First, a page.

I was able to shoot one picture with a perfectly good Nikon F5 35mm SLR Camera. I was able to set it to shutter priority and adjust the shutter speed just fine, focus it, and take the shot. The problem is, the next time I pressed the shutter release button, nothing happened. The camera will not focus, adjust mode or shutter speed, or take a picture. It can be turned on and I can view the mode screen, but nothing can be changed or adjusted and it will not take pictures. Help?
- If you need clarification, ask it in the comment box above.
- Better answers use proper spelling and grammar.
- Provide details, support with references or personal experience.
Tell us some more! Your answer needs to include more details to help people.You can't post answers that contain an email address.Please enter a valid email address.The email address entered is already associated to an account.Login to postPlease use English characters only.
Tip: The max point reward for answering a question is 15.
In the manual and shutter-priority modes (set the dial to "M" or "S"), turn the command dial to change the shutter speed. In the aperture-priority mode (set the dial to "A"), turning the command dial changes the aperture and the camera will set the shutter speed appropriately.
If you need a manual, you may download a copy from here.
If you're using a lens with an aperture ring, simply set the exposure mode to Manual or Aperture priority and change the aperture by turning the aperture ring on the lens. In Aperture priority the camera will set the shutter speed appropriately, in Manual you have to determine the appropriate shutter speed. If you want to use such a lens in Shutter priority or one of the Program modes, you must set the aperture to its smallest setting (largest f/number) and lock it.
If you're using a lens without an aperture ring then it's a bit harder. You can only use the camera in Shutter priority or one of the Program modes. You turn the command dial on the camera to change the exposure, and the aperture will change. If you want to use an exposure different than what the meter suggests, you can adjust it by using either exposure compensation or changing the ISO setting (or both).
If you need a manual, you can download one from http://butkus.org/chinon/nikon/nikon_n6006af/nikon_n6006af.htm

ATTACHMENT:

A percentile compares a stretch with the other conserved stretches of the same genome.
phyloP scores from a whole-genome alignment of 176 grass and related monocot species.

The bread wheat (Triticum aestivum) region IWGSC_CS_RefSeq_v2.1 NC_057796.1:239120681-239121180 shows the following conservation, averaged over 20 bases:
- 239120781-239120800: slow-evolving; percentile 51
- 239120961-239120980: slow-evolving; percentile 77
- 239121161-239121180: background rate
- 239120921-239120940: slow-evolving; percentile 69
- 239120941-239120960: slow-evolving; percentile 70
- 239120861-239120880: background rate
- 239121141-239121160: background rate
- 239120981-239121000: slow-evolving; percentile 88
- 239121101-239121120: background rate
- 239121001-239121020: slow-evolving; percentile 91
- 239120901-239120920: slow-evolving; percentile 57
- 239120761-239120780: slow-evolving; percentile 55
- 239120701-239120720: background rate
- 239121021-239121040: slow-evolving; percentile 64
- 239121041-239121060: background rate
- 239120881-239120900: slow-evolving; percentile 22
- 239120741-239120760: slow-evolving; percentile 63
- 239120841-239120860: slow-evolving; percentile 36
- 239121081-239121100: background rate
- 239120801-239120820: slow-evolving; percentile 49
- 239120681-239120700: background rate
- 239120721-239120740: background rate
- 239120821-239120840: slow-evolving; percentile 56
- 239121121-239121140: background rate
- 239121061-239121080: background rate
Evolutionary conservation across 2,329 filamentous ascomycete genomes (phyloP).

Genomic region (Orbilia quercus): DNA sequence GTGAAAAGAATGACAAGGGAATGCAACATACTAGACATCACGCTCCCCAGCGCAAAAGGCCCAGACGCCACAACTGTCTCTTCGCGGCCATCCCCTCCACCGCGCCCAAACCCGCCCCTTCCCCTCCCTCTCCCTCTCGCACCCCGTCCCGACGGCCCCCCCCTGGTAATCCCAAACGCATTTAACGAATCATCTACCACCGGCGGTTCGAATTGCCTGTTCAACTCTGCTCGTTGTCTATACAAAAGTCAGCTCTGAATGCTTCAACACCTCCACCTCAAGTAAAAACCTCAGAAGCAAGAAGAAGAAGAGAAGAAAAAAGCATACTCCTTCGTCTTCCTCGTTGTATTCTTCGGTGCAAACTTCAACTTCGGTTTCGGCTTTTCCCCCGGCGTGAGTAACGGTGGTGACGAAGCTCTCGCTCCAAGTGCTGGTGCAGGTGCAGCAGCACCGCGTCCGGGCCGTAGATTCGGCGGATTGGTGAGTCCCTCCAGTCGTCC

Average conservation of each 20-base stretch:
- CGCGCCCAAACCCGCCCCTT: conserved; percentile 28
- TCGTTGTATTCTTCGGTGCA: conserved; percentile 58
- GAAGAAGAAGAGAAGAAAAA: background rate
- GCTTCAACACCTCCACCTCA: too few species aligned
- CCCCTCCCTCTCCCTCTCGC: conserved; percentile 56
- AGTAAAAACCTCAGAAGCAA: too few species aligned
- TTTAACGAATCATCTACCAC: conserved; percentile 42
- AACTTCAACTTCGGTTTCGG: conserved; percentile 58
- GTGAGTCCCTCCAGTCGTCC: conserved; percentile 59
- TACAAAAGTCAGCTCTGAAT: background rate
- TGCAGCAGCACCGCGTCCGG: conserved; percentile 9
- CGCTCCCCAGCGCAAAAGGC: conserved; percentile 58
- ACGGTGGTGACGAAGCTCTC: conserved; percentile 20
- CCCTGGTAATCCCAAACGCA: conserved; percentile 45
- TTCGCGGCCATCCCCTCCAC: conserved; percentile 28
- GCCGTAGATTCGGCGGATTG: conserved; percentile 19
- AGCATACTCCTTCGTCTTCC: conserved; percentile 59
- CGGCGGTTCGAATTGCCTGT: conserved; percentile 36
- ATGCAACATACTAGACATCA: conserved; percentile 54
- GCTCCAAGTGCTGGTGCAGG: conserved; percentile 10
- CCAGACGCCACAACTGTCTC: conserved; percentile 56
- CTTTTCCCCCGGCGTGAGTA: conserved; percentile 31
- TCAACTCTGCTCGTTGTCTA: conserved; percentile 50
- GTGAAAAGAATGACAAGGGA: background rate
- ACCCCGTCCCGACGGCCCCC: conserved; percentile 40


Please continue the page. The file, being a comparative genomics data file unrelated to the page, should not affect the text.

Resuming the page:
Jim, it really sounds like one of threethings. Either will require a repair shop. 1. the film sensor is not recognizing film in the film chamber, or film across the back, therefore not telling the advance motor to advance film... 2. The film advance motor itself needs replaced. 3. The rear door latch switch needs replaced. Since everything else seems to do OK, I doubt the main computer board is bad.
put simply the ISO number is how sensitive the film is to light, the higher the number the more sensitive the film. The ISO on the camera sets the exposure system to give the proper exposure for that film (the f/n80 usually sets the ISO automaticly). Also the higher the ISO the more grainy the picture, I would recommend using ISO 200 film for the pictures you describe. I would set the camera to the P setting it is a good all-around setting.
Do you mean that, you press the shutter release once and the shutter stays open until you press the shutter release a second time. If so, check your shutter speed setting. If it is set to "T" (Timed Exposure) the camera is working correctly. Change your shutter speed to an appropriate setting, such as 1/125. If that does not solve the problem, you might need to take it in for repair.
Sounds like you are shooting at shutter speeds of 1/30th of a second or slower, and/or your flash unit is set to "slow sync" or a similar mode. Try shooting in shutter priority or manual, and using a speed of at least 1/60th but not more than F4's sync speed of 1/250th. If you are shooting a moving subject, you may find that this "problem" actually creates some very interesting effects.
shutter speed has nothing to do with battery power. If you have a SLR camera you use the shutter speed option when you want to have control of the shutter speed, slow shutter speed means if your taking a picture of a waterfall and you want to see the actual droplets you set a slow shutter speed, if you want it to look more smooth/flowing you set a faster shutter speed, if you do not have a SLR camera you probably dont have much say so in shutter speed...
This is an easy one. With the battery grip attached, you can only have either Shutter Priority or Aperture Priority work properly. You can change it with the custom function settings of the camera. So you can change it to work with Aperture Priority if you use that more so then shutter priority won't work.